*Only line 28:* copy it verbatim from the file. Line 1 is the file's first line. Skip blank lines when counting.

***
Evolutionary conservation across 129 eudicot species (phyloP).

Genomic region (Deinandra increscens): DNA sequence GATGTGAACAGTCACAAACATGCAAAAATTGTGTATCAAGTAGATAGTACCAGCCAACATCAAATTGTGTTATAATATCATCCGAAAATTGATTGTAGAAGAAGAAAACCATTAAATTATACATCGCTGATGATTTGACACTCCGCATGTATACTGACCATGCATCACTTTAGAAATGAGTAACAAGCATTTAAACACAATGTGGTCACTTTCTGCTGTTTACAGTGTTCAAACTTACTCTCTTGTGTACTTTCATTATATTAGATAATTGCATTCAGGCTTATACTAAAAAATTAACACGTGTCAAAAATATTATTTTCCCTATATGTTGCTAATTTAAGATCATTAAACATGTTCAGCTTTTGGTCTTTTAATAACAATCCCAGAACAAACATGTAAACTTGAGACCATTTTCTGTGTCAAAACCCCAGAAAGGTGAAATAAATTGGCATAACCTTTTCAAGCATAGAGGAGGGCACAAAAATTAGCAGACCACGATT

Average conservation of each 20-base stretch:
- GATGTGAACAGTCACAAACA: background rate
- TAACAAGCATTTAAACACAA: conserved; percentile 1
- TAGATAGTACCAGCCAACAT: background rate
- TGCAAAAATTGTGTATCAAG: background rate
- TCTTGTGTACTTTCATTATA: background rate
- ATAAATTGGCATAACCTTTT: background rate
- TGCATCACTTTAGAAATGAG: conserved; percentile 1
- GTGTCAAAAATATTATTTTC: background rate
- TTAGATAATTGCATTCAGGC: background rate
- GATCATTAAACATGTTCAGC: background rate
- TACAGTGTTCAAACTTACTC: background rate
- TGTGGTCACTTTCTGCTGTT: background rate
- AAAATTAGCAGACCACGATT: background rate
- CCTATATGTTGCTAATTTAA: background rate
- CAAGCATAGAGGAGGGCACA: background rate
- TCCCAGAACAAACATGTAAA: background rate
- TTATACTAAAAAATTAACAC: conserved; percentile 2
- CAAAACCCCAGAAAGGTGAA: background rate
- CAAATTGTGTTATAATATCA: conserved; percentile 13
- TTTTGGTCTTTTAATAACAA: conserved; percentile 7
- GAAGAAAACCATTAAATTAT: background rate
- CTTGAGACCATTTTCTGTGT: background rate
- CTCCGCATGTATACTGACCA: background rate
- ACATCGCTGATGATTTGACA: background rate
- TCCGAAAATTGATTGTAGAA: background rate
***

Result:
- TCCGAAAATTGATTGTAGAA: background rate